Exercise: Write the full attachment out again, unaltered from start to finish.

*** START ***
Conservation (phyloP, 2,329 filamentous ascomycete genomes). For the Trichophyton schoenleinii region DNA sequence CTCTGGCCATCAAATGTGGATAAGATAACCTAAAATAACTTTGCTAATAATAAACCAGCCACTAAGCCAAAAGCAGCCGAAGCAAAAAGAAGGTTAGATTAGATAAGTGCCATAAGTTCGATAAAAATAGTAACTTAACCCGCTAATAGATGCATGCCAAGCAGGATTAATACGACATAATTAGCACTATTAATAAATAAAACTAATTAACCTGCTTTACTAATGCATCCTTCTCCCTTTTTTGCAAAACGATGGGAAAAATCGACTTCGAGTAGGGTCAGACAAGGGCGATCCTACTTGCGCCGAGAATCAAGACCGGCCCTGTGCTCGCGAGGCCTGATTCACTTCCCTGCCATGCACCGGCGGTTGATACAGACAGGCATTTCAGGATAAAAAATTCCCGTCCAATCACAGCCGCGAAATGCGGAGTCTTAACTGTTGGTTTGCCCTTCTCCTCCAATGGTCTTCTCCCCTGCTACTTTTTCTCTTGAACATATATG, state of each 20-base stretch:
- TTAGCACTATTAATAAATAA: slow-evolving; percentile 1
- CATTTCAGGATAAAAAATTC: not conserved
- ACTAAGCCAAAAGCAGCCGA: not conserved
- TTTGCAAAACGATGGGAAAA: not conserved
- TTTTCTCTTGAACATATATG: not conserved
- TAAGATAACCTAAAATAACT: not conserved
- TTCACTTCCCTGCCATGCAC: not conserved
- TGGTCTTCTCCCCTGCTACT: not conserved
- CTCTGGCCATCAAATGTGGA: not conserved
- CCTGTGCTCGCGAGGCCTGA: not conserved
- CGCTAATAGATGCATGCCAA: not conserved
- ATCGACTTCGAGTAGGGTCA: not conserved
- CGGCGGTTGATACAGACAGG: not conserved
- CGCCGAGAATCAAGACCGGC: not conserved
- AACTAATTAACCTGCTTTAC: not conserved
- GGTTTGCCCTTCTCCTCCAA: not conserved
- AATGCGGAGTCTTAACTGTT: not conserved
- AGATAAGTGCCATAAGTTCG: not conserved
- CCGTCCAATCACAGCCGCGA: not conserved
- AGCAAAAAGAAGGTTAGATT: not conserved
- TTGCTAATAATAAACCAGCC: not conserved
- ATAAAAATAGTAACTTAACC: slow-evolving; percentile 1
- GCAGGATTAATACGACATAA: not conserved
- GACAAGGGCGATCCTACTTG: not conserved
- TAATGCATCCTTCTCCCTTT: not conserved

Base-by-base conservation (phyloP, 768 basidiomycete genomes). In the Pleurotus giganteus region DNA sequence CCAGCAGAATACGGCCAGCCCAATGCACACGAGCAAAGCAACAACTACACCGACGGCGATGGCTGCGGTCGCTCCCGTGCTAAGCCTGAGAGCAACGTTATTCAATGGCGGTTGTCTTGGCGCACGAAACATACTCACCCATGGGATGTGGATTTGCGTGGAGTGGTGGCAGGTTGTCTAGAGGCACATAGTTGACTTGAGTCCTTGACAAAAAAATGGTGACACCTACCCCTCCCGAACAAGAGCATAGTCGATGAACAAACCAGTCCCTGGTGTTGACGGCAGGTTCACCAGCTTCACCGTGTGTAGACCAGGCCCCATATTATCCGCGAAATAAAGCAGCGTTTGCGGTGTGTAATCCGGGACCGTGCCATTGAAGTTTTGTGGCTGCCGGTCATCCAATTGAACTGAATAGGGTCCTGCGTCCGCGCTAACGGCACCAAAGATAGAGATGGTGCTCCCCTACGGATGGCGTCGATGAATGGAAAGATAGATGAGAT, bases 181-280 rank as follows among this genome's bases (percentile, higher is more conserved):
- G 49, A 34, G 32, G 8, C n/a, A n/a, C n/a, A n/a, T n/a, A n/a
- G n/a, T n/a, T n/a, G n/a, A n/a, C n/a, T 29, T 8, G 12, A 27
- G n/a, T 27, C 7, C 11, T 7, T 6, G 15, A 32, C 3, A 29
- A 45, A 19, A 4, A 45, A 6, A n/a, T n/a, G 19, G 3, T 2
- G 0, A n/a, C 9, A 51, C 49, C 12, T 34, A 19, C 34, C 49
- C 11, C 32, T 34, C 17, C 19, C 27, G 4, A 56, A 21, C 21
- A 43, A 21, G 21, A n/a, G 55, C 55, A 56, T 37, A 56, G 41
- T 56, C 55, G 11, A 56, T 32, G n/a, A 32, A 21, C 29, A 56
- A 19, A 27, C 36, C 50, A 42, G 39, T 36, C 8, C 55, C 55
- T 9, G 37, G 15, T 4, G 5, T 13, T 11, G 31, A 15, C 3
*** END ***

Conservation (phyloP, 2,329 filamentous ascomycete genomes). For the Trichophyton schoenleinii region DNA sequence CTCTGGCCATCAAATGTGGATAAGATAACCTAAAATAACTTTGCTAATAATAAACCAGCCACTAAGCCAAAAGCAGCCGAAGCAAAAAGAAGGTTAGATTAGATAAGTGCCATAAGTTCGATAAAAATAGTAACTTAACCCGCTAATAGATGCATGCCAAGCAGGATTAATACGACATAATTAGCACTATTAATAAATAAAACTAATTAACCTGCTTTACTAATGCATCCTTCTCCCTTTTTTGCAAAACGATGGGAAAAATCGACTTCGAGTAGGGTCAGACAAGGGCGATCCTACTTGCGCCGAGAATCAAGACCGGCCCTGTGCTCGCGAGGCCTGATTCACTTCCCTGCCATGCACCGGCGGTTGATACAGACAGGCATTTCAGGATAAAAAATTCCCGTCCAATCACAGCCGCGAAATGCGGAGTCTTAACTGTTGGTTTGCCCTTCTCCTCCAATGGTCTTCTCCCCTGCTACTTTTTCTCTTGAACATATATG, state of each 20-base stretch:
- TTAGCACTATTAATAAATAA: slow-evolving; percentile 1
- CATTTCAGGATAAAAAATTC: not conserved
- ACTAAGCCAAAAGCAGCCGA: not conserved
- TTTGCAAAACGATGGGAAAA: not conserved
- TTTTCTCTTGAACATATATG: not conserved
- TAAGATAACCTAAAATAACT: not conserved
- TTCACTTCCCTGCCATGCAC: not conserved
- TGGTCTTCTCCCCTGCTACT: not conserved
- CTCTGGCCATCAAATGTGGA: not conserved
- CCTGTGCTCGCGAGGCCTGA: not conserved
- CGCTAATAGATGCATGCCAA: not conserved
- ATCGACTTCGAGTAGGGTCA: not conserved
- CGGCGGTTGATACAGACAGG: not conserved
- CGCCGAGAATCAAGACCGGC: not conserved
- AACTAATTAACCTGCTTTAC: not conserved
- GGTTTGCCCTTCTCCTCCAA: not conserved
- AATGCGGAGTCTTAACTGTT: not conserved
- AGATAAGTGCCATAAGTTCG: not conserved
- CCGTCCAATCACAGCCGCGA: not conserved
- AGCAAAAAGAAGGTTAGATT: not conserved
- TTGCTAATAATAAACCAGCC: not conserved
- ATAAAAATAGTAACTTAACC: slow-evolving; percentile 1
- GCAGGATTAATACGACATAA: not conserved
- GACAAGGGCGATCCTACTTG: not conserved
- TAATGCATCCTTCTCCCTTT: not conserved

Base-by-base conservation (phyloP, 768 basidiomycete genomes). In the Pleurotus giganteus region DNA sequence CCAGCAGAATACGGCCAGCCCAATGCACACGAGCAAAGCAACAACTACACCGACGGCGATGGCTGCGGTCGCTCCCGTGCTAAGCCTGAGAGCAACGTTATTCAATGGCGGTTGTCTTGGCGCACGAAACATACTCACCCATGGGATGTGGATTTGCGTGGAGTGGTGGCAGGTTGTCTAGAGGCACATAGTTGACTTGAGTCCTTGACAAAAAAATGGTGACACCTACCCCTCCCGAACAAGAGCATAGTCGATGAACAAACCAGTCCCTGGTGTTGACGGCAGGTTCACCAGCTTCACCGTGTGTAGACCAGGCCCCATATTATCCGCGAAATAAAGCAGCGTTTGCGGTGTGTAATCCGGGACCGTGCCATTGAAGTTTTGTGGCTGCCGGTCATCCAATTGAACTGAATAGGGTCCTGCGTCCGCGCTAACGGCACCAAAGATAGAGATGGTGCTCCCCTACGGATGGCGTCGATGAATGGAAAGATAGATGAGAT, bases 181-280 rank as follows among this genome's bases (percentile, higher is more conserved):
- G 49, A 34, G 32, G 8, C n/a, A n/a, C n/a, A n/a, T n/a, A n/a
- G n/a, T n/a, T n/a, G n/a, A n/a, C n/a, T 29, T 8, G 12, A 27
- G n/a, T 27, C 7, C 11, T 7, T 6, G 15, A 32, C 3, A 29
- A 45, A 19, A 4, A 45, A 6, A n/a, T n/a, G 19, G 3, T 2
- G 0, A n/a, C 9, A 51, C 49, C 12, T 34, A 19, C 34, C 49
- C 11, C 32, T 34, C 17, C 19, C 27, G 4, A 56, A 21, C 21
- A 43, A 21, G 21, A n/a, G 55, C 55, A 56, T 37, A 56, G 41
- T 56, C 55, G 11, A 56, T 32, G n/a, A 32, A 21, C 29, A 56
- A 19, A 27, C 36, C 50, A 42, G 39, T 36, C 8, C 55, C 55
- T 9, G 37, G 15, T 4, G 5, T 13, T 11, G 31, A 15, C 3